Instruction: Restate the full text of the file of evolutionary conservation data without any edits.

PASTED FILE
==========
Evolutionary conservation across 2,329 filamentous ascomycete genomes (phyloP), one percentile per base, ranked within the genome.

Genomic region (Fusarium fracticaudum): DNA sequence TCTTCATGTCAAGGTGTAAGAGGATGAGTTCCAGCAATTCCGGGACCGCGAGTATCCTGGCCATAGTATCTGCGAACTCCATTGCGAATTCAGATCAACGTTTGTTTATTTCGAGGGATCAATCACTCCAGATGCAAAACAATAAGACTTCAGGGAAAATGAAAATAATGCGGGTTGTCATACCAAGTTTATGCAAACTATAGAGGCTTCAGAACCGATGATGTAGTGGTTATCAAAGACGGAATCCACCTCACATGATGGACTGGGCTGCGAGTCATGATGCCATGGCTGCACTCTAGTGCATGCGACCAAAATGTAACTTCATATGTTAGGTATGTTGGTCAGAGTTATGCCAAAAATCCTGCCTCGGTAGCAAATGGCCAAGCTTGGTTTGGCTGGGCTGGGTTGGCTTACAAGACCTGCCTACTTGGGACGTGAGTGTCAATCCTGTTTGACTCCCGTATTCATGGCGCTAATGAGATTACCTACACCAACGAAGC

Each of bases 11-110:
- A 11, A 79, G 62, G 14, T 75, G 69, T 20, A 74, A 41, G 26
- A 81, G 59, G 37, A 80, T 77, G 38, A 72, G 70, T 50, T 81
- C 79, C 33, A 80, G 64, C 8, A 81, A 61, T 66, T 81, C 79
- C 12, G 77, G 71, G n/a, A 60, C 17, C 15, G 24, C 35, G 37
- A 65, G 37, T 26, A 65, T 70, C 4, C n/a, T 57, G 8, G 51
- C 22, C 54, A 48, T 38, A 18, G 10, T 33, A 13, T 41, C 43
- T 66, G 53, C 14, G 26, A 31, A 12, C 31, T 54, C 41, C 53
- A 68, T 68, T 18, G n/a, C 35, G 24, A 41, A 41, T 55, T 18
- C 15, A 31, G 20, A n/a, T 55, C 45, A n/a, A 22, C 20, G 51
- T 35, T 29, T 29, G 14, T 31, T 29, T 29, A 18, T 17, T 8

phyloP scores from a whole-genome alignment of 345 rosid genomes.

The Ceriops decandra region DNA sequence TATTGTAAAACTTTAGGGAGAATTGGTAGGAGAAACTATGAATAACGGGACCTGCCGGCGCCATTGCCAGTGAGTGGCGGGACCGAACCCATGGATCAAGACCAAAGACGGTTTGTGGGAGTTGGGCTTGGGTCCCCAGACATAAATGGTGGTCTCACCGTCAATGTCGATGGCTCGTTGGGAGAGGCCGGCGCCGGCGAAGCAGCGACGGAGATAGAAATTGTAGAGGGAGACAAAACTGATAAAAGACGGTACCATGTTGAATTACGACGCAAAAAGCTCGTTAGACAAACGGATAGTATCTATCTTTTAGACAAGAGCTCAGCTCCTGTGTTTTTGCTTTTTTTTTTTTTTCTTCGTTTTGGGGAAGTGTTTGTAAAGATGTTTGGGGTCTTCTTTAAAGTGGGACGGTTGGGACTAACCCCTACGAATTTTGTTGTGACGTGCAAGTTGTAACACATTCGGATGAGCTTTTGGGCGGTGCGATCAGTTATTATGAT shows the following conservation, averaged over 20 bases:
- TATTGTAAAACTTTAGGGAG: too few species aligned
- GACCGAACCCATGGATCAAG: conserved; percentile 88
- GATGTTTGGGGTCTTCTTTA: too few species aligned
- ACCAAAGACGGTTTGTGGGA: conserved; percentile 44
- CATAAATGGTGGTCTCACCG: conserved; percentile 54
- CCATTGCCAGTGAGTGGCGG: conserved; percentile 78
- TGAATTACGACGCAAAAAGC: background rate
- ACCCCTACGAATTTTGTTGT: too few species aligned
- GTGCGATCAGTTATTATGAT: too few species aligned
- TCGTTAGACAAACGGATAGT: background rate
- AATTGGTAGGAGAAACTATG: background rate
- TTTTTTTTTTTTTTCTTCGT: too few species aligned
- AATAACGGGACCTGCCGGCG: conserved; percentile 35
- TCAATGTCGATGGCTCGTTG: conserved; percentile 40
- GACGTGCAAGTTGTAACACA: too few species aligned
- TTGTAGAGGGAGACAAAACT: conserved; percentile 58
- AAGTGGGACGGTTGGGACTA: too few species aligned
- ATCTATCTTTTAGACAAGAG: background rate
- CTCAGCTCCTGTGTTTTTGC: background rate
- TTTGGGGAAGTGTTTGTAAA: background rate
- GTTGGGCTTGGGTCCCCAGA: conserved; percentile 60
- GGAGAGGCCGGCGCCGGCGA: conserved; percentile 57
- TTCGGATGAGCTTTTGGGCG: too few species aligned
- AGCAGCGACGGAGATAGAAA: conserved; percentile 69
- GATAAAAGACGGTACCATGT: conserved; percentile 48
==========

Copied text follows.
Evolutionary conservation across 2,329 filamentous ascomycete genomes (phyloP), one percentile per base, ranked within the genome.

Genomic region (Fusarium fracticaudum): DNA sequence TCTTCATGTCAAGGTGTAAGAGGATGAGTTCCAGCAATTCCGGGACCGCGAGTATCCTGGCCATAGTATCTGCGAACTCCATTGCGAATTCAGATCAACGTTTGTTTATTTCGAGGGATCAATCACTCCAGATGCAAAACAATAAGACTTCAGGGAAAATGAAAATAATGCGGGTTGTCATACCAAGTTTATGCAAACTATAGAGGCTTCAGAACCGATGATGTAGTGGTTATCAAAGACGGAATCCACCTCACATGATGGACTGGGCTGCGAGTCATGATGCCATGGCTGCACTCTAGTGCATGCGACCAAAATGTAACTTCATATGTTAGGTATGTTGGTCAGAGTTATGCCAAAAATCCTGCCTCGGTAGCAAATGGCCAAGCTTGGTTTGGCTGGGCTGGGTTGGCTTACAAGACCTGCCTACTTGGGACGTGAGTGTCAATCCTGTTTGACTCCCGTATTCATGGCGCTAATGAGATTACCTACACCAACGAAGC

Each of bases 11-110:
- A 11, A 79, G 62, G 14, T 75, G 69, T 20, A 74, A 41, G 26
- A 81, G 59, G 37, A 80, T 77, G 38, A 72, G 70, T 50, T 81
- C 79, C 33, A 80, G 64, C 8, A 81, A 61, T 66, T 81, C 79
- C 12, G 77, G 71, G n/a, A 60, C 17, C 15, G 24, C 35, G 37
- A 65, G 37, T 26, A 65, T 70, C 4, C n/a, T 57, G 8, G 51
- C 22, C 54, A 48, T 38, A 18, G 10, T 33, A 13, T 41, C 43
- T 66, G 53, C 14, G 26, A 31, A 12, C 31, T 54, C 41, C 53
- A 68, T 68, T 18, G n/a, C 35, G 24, A 41, A 41, T 55, T 18
- C 15, A 31, G 20, A n/a, T 55, C 45, A n/a, A 22, C 20, G 51
- T 35, T 29, T 29, G 14, T 31, T 29, T 29, A 18, T 17, T 8

phyloP scores from a whole-genome alignment of 345 rosid genomes.

The Ceriops decandra region DNA sequence TATTGTAAAACTTTAGGGAGAATTGGTAGGAGAAACTATGAATAACGGGACCTGCCGGCGCCATTGCCAGTGAGTGGCGGGACCGAACCCATGGATCAAGACCAAAGACGGTTTGTGGGAGTTGGGCTTGGGTCCCCAGACATAAATGGTGGTCTCACCGTCAATGTCGATGGCTCGTTGGGAGAGGCCGGCGCCGGCGAAGCAGCGACGGAGATAGAAATTGTAGAGGGAGACAAAACTGATAAAAGACGGTACCATGTTGAATTACGACGCAAAAAGCTCGTTAGACAAACGGATAGTATCTATCTTTTAGACAAGAGCTCAGCTCCTGTGTTTTTGCTTTTTTTTTTTTTTCTTCGTTTTGGGGAAGTGTTTGTAAAGATGTTTGGGGTCTTCTTTAAAGTGGGACGGTTGGGACTAACCCCTACGAATTTTGTTGTGACGTGCAAGTTGTAACACATTCGGATGAGCTTTTGGGCGGTGCGATCAGTTATTATGAT shows the following conservation, averaged over 20 bases:
- TATTGTAAAACTTTAGGGAG: too few species aligned
- GACCGAACCCATGGATCAAG: conserved; percentile 88
- GATGTTTGGGGTCTTCTTTA: too few species aligned
- ACCAAAGACGGTTTGTGGGA: conserved; percentile 44
- CATAAATGGTGGTCTCACCG: conserved; percentile 54
- CCATTGCCAGTGAGTGGCGG: conserved; percentile 78
- TGAATTACGACGCAAAAAGC: background rate
- ACCCCTACGAATTTTGTTGT: too few species aligned
- GTGCGATCAGTTATTATGAT: too few species aligned
- TCGTTAGACAAACGGATAGT: background rate
- AATTGGTAGGAGAAACTATG: background rate
- TTTTTTTTTTTTTTCTTCGT: too few species aligned
- AATAACGGGACCTGCCGGCG: conserved; percentile 35
- TCAATGTCGATGGCTCGTTG: conserved; percentile 40
- GACGTGCAAGTTGTAACACA: too few species aligned
- TTGTAGAGGGAGACAAAACT: conserved; percentile 58
- AAGTGGGACGGTTGGGACTA: too few species aligned
- ATCTATCTTTTAGACAAGAG: background rate
- CTCAGCTCCTGTGTTTTTGC: background rate
- TTTGGGGAAGTGTTTGTAAA: background rate
- GTTGGGCTTGGGTCCCCAGA: conserved; percentile 60
- GGAGAGGCCGGCGCCGGCGA: conserved; percentile 57
- TTCGGATGAGCTTTTGGGCG: too few species aligned
- AGCAGCGACGGAGATAGAAA: conserved; percentile 69
- GATAAAAGACGGTACCATGT: conserved; percentile 48